Here we replicate the study of Lo-Repin but this time in the lab using student subjects. The objective is to assess the psychophysiological characteristics underlying the disposition effect to sell winning stocks too early and ride losers too long. We used a more powerful equipment: the electric signal amplifier NeXus-10 from MindMedia along with the software BioExplorer (http://www.mindmedia.nl). We find that subjects showing greater disposition effect are those with higher skin conductance response (those who sweat more), lower body temperature, and lower heart rate.
The disposition effect occurs whenever subjects sell more (less) stocks as the sale price is above (below) either the purchase price or the previous price . Here we consider Odean’s  measure of the effect, which mimics real-world market cycles. (Other measures–less appropriate for our study–are the ones of Weber and Camerer  and Dhar and Zhu . Odean’s measure considers the actual- and potential trades of investor during a sample period. Potential trades refer to stocks in a portfolio that were not sold but that could have been either winners or losers. The proportion of gains realized () and proportion of losses realized () are computed as(1)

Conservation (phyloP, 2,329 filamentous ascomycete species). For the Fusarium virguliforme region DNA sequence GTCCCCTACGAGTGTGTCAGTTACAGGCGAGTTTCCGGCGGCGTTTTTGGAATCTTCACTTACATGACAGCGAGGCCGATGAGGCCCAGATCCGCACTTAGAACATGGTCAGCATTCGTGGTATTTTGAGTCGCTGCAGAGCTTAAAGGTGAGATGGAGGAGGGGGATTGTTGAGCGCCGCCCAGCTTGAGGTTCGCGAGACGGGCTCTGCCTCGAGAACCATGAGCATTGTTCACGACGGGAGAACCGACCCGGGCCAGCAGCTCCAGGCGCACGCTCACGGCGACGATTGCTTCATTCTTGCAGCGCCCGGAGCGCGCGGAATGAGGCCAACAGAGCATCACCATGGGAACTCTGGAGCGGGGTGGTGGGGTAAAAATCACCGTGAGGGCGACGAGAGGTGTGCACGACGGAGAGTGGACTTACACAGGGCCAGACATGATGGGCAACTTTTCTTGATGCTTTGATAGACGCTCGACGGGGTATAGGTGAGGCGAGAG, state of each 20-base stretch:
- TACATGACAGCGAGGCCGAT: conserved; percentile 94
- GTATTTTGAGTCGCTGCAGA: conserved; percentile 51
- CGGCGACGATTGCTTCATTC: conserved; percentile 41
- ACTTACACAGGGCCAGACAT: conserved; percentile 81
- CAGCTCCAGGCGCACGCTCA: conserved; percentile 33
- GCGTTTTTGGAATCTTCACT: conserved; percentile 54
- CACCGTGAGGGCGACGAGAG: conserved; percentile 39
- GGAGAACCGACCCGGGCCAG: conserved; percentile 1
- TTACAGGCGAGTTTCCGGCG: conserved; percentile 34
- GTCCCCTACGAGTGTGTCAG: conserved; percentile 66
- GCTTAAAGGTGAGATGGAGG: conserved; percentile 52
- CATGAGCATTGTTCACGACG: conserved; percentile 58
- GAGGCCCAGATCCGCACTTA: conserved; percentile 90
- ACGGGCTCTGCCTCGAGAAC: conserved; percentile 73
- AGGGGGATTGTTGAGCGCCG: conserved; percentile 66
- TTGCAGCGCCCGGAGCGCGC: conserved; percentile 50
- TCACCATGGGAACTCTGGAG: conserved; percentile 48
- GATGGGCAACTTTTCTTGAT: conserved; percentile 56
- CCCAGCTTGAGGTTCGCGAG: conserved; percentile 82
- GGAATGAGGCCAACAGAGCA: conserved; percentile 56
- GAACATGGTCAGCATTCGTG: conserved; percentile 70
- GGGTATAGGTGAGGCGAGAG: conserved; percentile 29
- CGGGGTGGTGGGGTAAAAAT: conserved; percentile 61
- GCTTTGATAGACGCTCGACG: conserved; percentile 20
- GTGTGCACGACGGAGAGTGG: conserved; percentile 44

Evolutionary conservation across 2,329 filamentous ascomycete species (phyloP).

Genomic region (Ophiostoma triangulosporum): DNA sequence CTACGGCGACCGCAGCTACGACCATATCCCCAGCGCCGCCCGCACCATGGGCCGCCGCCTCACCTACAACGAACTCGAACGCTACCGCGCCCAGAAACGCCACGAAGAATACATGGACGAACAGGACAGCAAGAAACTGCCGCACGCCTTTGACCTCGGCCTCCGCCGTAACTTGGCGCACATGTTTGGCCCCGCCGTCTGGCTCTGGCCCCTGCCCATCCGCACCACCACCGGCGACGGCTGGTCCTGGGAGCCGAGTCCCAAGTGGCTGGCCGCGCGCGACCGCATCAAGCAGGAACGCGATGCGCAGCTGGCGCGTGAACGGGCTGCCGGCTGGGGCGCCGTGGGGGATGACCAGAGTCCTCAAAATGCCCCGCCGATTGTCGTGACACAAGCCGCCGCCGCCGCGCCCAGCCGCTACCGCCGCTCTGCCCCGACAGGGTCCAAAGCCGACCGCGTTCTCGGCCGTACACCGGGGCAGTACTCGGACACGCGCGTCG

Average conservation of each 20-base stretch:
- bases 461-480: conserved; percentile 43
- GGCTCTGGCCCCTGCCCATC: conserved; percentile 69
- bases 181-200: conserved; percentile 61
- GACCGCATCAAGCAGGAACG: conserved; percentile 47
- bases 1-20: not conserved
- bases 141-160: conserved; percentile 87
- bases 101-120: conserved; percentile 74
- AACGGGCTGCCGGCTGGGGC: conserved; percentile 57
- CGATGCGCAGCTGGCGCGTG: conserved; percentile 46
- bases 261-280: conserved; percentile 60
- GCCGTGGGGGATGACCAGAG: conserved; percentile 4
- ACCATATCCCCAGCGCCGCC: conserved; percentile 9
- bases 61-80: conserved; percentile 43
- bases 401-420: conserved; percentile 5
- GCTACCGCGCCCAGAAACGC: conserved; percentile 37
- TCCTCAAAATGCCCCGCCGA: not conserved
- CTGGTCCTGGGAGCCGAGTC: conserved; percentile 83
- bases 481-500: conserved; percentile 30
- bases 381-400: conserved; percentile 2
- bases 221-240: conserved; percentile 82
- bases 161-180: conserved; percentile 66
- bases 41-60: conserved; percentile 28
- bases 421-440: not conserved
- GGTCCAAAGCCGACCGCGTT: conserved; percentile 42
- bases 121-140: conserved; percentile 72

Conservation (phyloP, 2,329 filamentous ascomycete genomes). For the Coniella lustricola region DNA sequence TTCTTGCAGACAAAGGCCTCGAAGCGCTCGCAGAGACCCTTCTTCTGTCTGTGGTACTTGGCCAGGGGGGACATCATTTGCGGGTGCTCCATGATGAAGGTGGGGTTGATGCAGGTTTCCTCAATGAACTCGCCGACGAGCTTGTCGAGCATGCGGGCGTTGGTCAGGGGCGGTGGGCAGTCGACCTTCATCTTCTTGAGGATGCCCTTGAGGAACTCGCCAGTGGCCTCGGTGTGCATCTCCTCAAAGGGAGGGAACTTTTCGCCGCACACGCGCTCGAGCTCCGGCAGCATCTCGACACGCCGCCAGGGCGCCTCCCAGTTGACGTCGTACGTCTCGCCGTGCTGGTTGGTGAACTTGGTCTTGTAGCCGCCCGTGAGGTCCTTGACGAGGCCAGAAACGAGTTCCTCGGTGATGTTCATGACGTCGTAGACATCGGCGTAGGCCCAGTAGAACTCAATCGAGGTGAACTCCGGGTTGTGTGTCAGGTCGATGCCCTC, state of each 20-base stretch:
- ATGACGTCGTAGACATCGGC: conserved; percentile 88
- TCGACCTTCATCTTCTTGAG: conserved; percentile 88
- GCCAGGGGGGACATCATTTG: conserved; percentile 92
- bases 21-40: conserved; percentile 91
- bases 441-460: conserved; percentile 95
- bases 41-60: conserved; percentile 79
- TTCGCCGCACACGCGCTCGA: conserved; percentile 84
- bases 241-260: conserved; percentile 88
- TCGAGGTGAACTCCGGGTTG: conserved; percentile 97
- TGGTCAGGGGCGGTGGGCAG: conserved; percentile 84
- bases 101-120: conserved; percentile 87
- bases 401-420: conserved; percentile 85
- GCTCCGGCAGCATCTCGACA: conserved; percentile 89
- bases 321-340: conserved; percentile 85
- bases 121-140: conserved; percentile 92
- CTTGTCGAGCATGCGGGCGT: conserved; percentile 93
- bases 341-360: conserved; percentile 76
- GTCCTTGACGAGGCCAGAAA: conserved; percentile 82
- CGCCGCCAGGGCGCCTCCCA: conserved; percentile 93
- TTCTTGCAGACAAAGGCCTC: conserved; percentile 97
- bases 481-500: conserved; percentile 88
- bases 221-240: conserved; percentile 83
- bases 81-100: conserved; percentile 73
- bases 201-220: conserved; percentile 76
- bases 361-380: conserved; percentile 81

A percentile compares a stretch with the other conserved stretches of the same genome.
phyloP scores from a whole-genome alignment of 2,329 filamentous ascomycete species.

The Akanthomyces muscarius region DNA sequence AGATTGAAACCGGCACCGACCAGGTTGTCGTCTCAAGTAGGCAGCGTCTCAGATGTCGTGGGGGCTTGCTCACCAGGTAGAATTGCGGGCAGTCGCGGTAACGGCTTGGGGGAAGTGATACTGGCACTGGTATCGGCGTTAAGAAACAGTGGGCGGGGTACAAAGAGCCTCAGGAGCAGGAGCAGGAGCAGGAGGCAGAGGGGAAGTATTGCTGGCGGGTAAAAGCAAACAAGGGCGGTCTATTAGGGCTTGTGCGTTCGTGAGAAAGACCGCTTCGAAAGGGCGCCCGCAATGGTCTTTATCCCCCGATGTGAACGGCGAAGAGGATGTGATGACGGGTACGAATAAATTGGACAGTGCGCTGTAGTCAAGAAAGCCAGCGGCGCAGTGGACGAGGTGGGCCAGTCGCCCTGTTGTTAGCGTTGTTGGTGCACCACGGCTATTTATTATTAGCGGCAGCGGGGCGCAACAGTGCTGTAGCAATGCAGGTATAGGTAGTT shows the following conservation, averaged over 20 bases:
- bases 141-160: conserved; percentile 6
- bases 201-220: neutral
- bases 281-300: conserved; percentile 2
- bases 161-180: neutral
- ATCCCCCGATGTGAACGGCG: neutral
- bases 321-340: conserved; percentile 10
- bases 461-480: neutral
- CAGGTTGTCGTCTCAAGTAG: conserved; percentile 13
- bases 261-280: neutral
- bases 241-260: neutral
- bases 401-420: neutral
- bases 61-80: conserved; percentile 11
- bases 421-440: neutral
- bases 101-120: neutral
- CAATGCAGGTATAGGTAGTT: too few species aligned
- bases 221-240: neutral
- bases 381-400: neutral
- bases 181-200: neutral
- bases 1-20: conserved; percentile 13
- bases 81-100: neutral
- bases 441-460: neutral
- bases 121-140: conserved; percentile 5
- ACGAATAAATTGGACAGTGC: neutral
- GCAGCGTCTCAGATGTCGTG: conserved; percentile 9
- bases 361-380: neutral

where () is the number of trades by investor with a realized gain (loss), and () is the number of potential trades for investor with a gain (loss).
The disposition effect () of investor is then(2)
where . A positive value of indicates that a smaller proportion of losers is sold compared with the proportion of winners sold, in which case investor exhibits the disposition effect.
The sample was made up of 40 undergraduates in economics, accounting, business administration, and production engineering from the Federal University of Santa Catarina, Brazil. (Lo and Rapin’s experiment involved only ten traders.) All participants signed an informed consent to participate in the research. The research procedures were approved by the Ethics Committee on Human Research of the Federal University of Santa Catarina.